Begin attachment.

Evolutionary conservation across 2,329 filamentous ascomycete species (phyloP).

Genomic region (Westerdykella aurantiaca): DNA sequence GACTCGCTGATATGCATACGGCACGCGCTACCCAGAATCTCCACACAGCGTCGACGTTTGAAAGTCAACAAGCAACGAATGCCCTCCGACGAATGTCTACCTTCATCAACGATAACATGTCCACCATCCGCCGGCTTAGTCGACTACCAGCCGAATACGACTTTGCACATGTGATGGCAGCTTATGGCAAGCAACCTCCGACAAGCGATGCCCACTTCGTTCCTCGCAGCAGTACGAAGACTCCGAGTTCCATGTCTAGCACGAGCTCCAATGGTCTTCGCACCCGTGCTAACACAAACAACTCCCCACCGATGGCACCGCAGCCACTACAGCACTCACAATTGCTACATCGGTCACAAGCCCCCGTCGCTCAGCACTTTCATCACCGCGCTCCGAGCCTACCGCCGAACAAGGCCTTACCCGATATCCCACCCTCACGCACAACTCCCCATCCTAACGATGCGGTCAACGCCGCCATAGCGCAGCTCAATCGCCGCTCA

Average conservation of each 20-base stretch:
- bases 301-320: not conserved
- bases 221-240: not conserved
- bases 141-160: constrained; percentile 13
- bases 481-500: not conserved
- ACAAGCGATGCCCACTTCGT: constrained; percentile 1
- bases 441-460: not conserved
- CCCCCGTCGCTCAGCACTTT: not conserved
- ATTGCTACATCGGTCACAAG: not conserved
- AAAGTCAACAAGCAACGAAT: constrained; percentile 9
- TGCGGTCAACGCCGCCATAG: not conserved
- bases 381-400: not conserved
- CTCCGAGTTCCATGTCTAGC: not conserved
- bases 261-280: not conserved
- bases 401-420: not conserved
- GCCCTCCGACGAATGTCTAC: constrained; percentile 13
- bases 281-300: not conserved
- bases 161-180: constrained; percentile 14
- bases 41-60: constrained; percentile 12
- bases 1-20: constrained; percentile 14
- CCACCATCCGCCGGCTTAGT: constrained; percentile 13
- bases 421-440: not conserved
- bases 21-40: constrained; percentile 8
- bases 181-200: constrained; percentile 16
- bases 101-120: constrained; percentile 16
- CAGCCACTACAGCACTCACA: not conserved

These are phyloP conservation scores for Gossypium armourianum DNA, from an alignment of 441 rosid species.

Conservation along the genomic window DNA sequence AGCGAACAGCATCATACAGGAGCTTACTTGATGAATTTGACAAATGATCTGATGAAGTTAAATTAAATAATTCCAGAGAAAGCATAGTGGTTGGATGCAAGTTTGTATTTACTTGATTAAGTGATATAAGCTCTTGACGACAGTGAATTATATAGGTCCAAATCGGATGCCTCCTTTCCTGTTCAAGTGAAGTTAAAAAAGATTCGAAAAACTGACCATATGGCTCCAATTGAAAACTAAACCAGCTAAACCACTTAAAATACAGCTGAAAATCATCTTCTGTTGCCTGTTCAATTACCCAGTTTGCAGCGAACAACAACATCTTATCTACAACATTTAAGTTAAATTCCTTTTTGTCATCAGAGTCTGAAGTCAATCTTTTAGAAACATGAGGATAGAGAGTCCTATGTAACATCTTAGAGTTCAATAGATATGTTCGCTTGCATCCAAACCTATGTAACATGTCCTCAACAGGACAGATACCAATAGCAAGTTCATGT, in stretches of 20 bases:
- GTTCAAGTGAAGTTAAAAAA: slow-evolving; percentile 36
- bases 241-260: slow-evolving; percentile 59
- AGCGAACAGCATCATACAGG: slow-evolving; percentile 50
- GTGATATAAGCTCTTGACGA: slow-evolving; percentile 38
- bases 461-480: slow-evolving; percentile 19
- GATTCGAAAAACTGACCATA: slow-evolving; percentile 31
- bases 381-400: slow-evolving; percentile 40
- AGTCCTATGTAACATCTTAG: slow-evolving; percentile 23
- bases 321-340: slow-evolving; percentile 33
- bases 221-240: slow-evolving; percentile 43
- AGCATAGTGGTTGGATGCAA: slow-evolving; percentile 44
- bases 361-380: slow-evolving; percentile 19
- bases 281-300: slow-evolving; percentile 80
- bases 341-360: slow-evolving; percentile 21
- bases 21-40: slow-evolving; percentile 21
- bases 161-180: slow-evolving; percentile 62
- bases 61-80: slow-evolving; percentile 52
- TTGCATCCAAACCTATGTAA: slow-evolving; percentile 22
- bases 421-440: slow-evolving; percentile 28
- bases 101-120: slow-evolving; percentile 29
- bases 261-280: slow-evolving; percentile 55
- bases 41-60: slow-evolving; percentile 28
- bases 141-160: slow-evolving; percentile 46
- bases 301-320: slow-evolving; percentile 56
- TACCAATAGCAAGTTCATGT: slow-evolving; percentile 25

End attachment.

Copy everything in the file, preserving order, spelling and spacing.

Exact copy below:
Evolutionary conservation across 2,329 filamentous ascomycete species (phyloP).

Genomic region (Westerdykella aurantiaca): DNA sequence GACTCGCTGATATGCATACGGCACGCGCTACCCAGAATCTCCACACAGCGTCGACGTTTGAAAGTCAACAAGCAACGAATGCCCTCCGACGAATGTCTACCTTCATCAACGATAACATGTCCACCATCCGCCGGCTTAGTCGACTACCAGCCGAATACGACTTTGCACATGTGATGGCAGCTTATGGCAAGCAACCTCCGACAAGCGATGCCCACTTCGTTCCTCGCAGCAGTACGAAGACTCCGAGTTCCATGTCTAGCACGAGCTCCAATGGTCTTCGCACCCGTGCTAACACAAACAACTCCCCACCGATGGCACCGCAGCCACTACAGCACTCACAATTGCTACATCGGTCACAAGCCCCCGTCGCTCAGCACTTTCATCACCGCGCTCCGAGCCTACCGCCGAACAAGGCCTTACCCGATATCCCACCCTCACGCACAACTCCCCATCCTAACGATGCGGTCAACGCCGCCATAGCGCAGCTCAATCGCCGCTCA

Average conservation of each 20-base stretch:
- bases 301-320: not conserved
- bases 221-240: not conserved
- bases 141-160: constrained; percentile 13
- bases 481-500: not conserved
- ACAAGCGATGCCCACTTCGT: constrained; percentile 1
- bases 441-460: not conserved
- CCCCCGTCGCTCAGCACTTT: not conserved
- ATTGCTACATCGGTCACAAG: not conserved
- AAAGTCAACAAGCAACGAAT: constrained; percentile 9
- TGCGGTCAACGCCGCCATAG: not conserved
- bases 381-400: not conserved
- CTCCGAGTTCCATGTCTAGC: not conserved
- bases 261-280: not conserved
- bases 401-420: not conserved
- GCCCTCCGACGAATGTCTAC: constrained; percentile 13
- bases 281-300: not conserved
- bases 161-180: constrained; percentile 14
- bases 41-60: constrained; percentile 12
- bases 1-20: constrained; percentile 14
- CCACCATCCGCCGGCTTAGT: constrained; percentile 13
- bases 421-440: not conserved
- bases 21-40: constrained; percentile 8
- bases 181-200: constrained; percentile 16
- bases 101-120: constrained; percentile 16
- CAGCCACTACAGCACTCACA: not conserved

These are phyloP conservation scores for Gossypium armourianum DNA, from an alignment of 441 rosid species.

Conservation along the genomic window DNA sequence AGCGAACAGCATCATACAGGAGCTTACTTGATGAATTTGACAAATGATCTGATGAAGTTAAATTAAATAATTCCAGAGAAAGCATAGTGGTTGGATGCAAGTTTGTATTTACTTGATTAAGTGATATAAGCTCTTGACGACAGTGAATTATATAGGTCCAAATCGGATGCCTCCTTTCCTGTTCAAGTGAAGTTAAAAAAGATTCGAAAAACTGACCATATGGCTCCAATTGAAAACTAAACCAGCTAAACCACTTAAAATACAGCTGAAAATCATCTTCTGTTGCCTGTTCAATTACCCAGTTTGCAGCGAACAACAACATCTTATCTACAACATTTAAGTTAAATTCCTTTTTGTCATCAGAGTCTGAAGTCAATCTTTTAGAAACATGAGGATAGAGAGTCCTATGTAACATCTTAGAGTTCAATAGATATGTTCGCTTGCATCCAAACCTATGTAACATGTCCTCAACAGGACAGATACCAATAGCAAGTTCATGT, in stretches of 20 bases:
- GTTCAAGTGAAGTTAAAAAA: slow-evolving; percentile 36
- bases 241-260: slow-evolving; percentile 59
- AGCGAACAGCATCATACAGG: slow-evolving; percentile 50
- GTGATATAAGCTCTTGACGA: slow-evolving; percentile 38
- bases 461-480: slow-evolving; percentile 19
- GATTCGAAAAACTGACCATA: slow-evolving; percentile 31
- bases 381-400: slow-evolving; percentile 40
- AGTCCTATGTAACATCTTAG: slow-evolving; percentile 23
- bases 321-340: slow-evolving; percentile 33
- bases 221-240: slow-evolving; percentile 43
- AGCATAGTGGTTGGATGCAA: slow-evolving; percentile 44
- bases 361-380: slow-evolving; percentile 19
- bases 281-300: slow-evolving; percentile 80
- bases 341-360: slow-evolving; percentile 21
- bases 21-40: slow-evolving; percentile 21
- bases 161-180: slow-evolving; percentile 62
- bases 61-80: slow-evolving; percentile 52
- TTGCATCCAAACCTATGTAA: slow-evolving; percentile 22
- bases 421-440: slow-evolving; percentile 28
- bases 101-120: slow-evolving; percentile 29
- bases 261-280: slow-evolving; percentile 55
- bases 41-60: slow-evolving; percentile 28
- bases 141-160: slow-evolving; percentile 46
- bases 301-320: slow-evolving; percentile 56
- TACCAATAGCAAGTTCATGT: slow-evolving; percentile 25